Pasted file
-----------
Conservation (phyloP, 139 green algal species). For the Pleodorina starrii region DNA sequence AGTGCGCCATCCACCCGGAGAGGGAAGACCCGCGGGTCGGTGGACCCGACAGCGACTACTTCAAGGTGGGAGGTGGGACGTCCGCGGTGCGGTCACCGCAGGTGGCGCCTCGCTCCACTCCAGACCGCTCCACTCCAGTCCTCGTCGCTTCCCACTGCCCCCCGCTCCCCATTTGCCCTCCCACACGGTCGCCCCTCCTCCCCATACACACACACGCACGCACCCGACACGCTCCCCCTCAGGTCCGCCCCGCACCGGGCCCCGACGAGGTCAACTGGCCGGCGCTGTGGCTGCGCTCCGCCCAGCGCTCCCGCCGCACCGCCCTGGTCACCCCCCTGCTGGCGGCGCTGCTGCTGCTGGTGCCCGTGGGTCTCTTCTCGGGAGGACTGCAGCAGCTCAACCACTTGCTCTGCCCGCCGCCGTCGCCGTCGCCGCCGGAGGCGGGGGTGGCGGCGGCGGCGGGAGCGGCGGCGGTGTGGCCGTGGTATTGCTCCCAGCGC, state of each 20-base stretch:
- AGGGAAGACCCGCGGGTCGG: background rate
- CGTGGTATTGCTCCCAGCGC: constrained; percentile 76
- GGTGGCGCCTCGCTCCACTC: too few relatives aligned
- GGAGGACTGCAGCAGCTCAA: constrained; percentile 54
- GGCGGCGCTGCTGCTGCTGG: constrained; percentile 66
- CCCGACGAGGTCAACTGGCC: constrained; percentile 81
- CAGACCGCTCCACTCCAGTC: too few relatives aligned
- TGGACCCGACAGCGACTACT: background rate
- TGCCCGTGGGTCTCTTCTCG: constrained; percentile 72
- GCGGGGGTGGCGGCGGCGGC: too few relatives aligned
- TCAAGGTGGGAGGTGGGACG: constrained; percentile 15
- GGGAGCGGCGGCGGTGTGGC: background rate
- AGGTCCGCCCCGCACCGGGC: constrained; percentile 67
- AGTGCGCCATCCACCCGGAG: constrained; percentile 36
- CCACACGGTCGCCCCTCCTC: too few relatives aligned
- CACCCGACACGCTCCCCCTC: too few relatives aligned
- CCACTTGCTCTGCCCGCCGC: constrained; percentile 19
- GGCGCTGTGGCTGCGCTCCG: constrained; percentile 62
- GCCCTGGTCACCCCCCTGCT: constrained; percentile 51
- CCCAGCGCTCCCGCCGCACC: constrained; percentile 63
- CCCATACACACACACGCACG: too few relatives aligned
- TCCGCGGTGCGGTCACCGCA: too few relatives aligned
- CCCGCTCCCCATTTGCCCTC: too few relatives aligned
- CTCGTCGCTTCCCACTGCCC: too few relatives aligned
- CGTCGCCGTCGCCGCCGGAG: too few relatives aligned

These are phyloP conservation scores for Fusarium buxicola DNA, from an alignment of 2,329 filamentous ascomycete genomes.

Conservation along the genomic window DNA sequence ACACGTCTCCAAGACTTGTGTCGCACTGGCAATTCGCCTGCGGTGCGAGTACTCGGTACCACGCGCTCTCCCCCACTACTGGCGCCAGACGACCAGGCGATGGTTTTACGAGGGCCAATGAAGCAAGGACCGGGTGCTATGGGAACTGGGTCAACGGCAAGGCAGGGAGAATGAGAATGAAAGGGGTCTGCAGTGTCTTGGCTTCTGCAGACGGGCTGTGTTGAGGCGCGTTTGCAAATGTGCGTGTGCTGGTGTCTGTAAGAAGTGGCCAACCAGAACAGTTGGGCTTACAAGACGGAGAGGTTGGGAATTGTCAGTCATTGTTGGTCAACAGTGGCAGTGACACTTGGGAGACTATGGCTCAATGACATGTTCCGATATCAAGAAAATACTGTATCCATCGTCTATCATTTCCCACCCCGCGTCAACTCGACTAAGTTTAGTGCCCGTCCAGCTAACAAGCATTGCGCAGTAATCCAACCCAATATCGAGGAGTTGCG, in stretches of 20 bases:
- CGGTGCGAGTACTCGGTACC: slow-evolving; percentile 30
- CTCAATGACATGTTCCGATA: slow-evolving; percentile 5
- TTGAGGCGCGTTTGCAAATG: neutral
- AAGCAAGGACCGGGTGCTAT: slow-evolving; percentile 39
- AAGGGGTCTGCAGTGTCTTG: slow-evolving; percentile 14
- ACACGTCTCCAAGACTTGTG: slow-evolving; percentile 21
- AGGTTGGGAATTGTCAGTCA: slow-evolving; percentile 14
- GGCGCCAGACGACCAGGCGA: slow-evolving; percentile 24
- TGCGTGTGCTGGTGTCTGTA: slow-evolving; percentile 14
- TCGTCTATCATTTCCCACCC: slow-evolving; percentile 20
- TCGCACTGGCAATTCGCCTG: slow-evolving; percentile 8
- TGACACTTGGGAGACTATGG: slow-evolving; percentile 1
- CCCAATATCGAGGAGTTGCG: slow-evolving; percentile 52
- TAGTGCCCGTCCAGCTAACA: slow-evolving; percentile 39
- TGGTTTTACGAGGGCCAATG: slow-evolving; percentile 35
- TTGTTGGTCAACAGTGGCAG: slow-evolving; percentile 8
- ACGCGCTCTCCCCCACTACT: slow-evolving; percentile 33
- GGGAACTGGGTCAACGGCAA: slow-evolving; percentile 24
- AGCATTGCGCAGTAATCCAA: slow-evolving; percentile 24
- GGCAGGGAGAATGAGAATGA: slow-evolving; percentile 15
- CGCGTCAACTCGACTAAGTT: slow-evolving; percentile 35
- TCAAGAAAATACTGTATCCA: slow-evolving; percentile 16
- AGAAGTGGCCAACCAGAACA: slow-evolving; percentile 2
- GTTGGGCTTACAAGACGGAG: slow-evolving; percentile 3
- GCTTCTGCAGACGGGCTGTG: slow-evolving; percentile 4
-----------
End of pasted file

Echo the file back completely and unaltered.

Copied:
Conservation (phyloP, 139 green algal species). For the Pleodorina starrii region DNA sequence AGTGCGCCATCCACCCGGAGAGGGAAGACCCGCGGGTCGGTGGACCCGACAGCGACTACTTCAAGGTGGGAGGTGGGACGTCCGCGGTGCGGTCACCGCAGGTGGCGCCTCGCTCCACTCCAGACCGCTCCACTCCAGTCCTCGTCGCTTCCCACTGCCCCCCGCTCCCCATTTGCCCTCCCACACGGTCGCCCCTCCTCCCCATACACACACACGCACGCACCCGACACGCTCCCCCTCAGGTCCGCCCCGCACCGGGCCCCGACGAGGTCAACTGGCCGGCGCTGTGGCTGCGCTCCGCCCAGCGCTCCCGCCGCACCGCCCTGGTCACCCCCCTGCTGGCGGCGCTGCTGCTGCTGGTGCCCGTGGGTCTCTTCTCGGGAGGACTGCAGCAGCTCAACCACTTGCTCTGCCCGCCGCCGTCGCCGTCGCCGCCGGAGGCGGGGGTGGCGGCGGCGGCGGGAGCGGCGGCGGTGTGGCCGTGGTATTGCTCCCAGCGC, state of each 20-base stretch:
- AGGGAAGACCCGCGGGTCGG: background rate
- CGTGGTATTGCTCCCAGCGC: constrained; percentile 76
- GGTGGCGCCTCGCTCCACTC: too few relatives aligned
- GGAGGACTGCAGCAGCTCAA: constrained; percentile 54
- GGCGGCGCTGCTGCTGCTGG: constrained; percentile 66
- CCCGACGAGGTCAACTGGCC: constrained; percentile 81
- CAGACCGCTCCACTCCAGTC: too few relatives aligned
- TGGACCCGACAGCGACTACT: background rate
- TGCCCGTGGGTCTCTTCTCG: constrained; percentile 72
- GCGGGGGTGGCGGCGGCGGC: too few relatives aligned
- TCAAGGTGGGAGGTGGGACG: constrained; percentile 15
- GGGAGCGGCGGCGGTGTGGC: background rate
- AGGTCCGCCCCGCACCGGGC: constrained; percentile 67
- AGTGCGCCATCCACCCGGAG: constrained; percentile 36
- CCACACGGTCGCCCCTCCTC: too few relatives aligned
- CACCCGACACGCTCCCCCTC: too few relatives aligned
- CCACTTGCTCTGCCCGCCGC: constrained; percentile 19
- GGCGCTGTGGCTGCGCTCCG: constrained; percentile 62
- GCCCTGGTCACCCCCCTGCT: constrained; percentile 51
- CCCAGCGCTCCCGCCGCACC: constrained; percentile 63
- CCCATACACACACACGCACG: too few relatives aligned
- TCCGCGGTGCGGTCACCGCA: too few relatives aligned
- CCCGCTCCCCATTTGCCCTC: too few relatives aligned
- CTCGTCGCTTCCCACTGCCC: too few relatives aligned
- CGTCGCCGTCGCCGCCGGAG: too few relatives aligned

These are phyloP conservation scores for Fusarium buxicola DNA, from an alignment of 2,329 filamentous ascomycete genomes.

Conservation along the genomic window DNA sequence ACACGTCTCCAAGACTTGTGTCGCACTGGCAATTCGCCTGCGGTGCGAGTACTCGGTACCACGCGCTCTCCCCCACTACTGGCGCCAGACGACCAGGCGATGGTTTTACGAGGGCCAATGAAGCAAGGACCGGGTGCTATGGGAACTGGGTCAACGGCAAGGCAGGGAGAATGAGAATGAAAGGGGTCTGCAGTGTCTTGGCTTCTGCAGACGGGCTGTGTTGAGGCGCGTTTGCAAATGTGCGTGTGCTGGTGTCTGTAAGAAGTGGCCAACCAGAACAGTTGGGCTTACAAGACGGAGAGGTTGGGAATTGTCAGTCATTGTTGGTCAACAGTGGCAGTGACACTTGGGAGACTATGGCTCAATGACATGTTCCGATATCAAGAAAATACTGTATCCATCGTCTATCATTTCCCACCCCGCGTCAACTCGACTAAGTTTAGTGCCCGTCCAGCTAACAAGCATTGCGCAGTAATCCAACCCAATATCGAGGAGTTGCG, in stretches of 20 bases:
- CGGTGCGAGTACTCGGTACC: slow-evolving; percentile 30
- CTCAATGACATGTTCCGATA: slow-evolving; percentile 5
- TTGAGGCGCGTTTGCAAATG: neutral
- AAGCAAGGACCGGGTGCTAT: slow-evolving; percentile 39
- AAGGGGTCTGCAGTGTCTTG: slow-evolving; percentile 14
- ACACGTCTCCAAGACTTGTG: slow-evolving; percentile 21
- AGGTTGGGAATTGTCAGTCA: slow-evolving; percentile 14
- GGCGCCAGACGACCAGGCGA: slow-evolving; percentile 24
- TGCGTGTGCTGGTGTCTGTA: slow-evolving; percentile 14
- TCGTCTATCATTTCCCACCC: slow-evolving; percentile 20
- TCGCACTGGCAATTCGCCTG: slow-evolving; percentile 8
- TGACACTTGGGAGACTATGG: slow-evolving; percentile 1
- CCCAATATCGAGGAGTTGCG: slow-evolving; percentile 52
- TAGTGCCCGTCCAGCTAACA: slow-evolving; percentile 39
- TGGTTTTACGAGGGCCAATG: slow-evolving; percentile 35
- TTGTTGGTCAACAGTGGCAG: slow-evolving; percentile 8
- ACGCGCTCTCCCCCACTACT: slow-evolving; percentile 33
- GGGAACTGGGTCAACGGCAA: slow-evolving; percentile 24
- AGCATTGCGCAGTAATCCAA: slow-evolving; percentile 24
- GGCAGGGAGAATGAGAATGA: slow-evolving; percentile 15
- CGCGTCAACTCGACTAAGTT: slow-evolving; percentile 35
- TCAAGAAAATACTGTATCCA: slow-evolving; percentile 16
- AGAAGTGGCCAACCAGAACA: slow-evolving; percentile 2
- GTTGGGCTTACAAGACGGAG: slow-evolving; percentile 3
- GCTTCTGCAGACGGGCTGTG: slow-evolving; percentile 4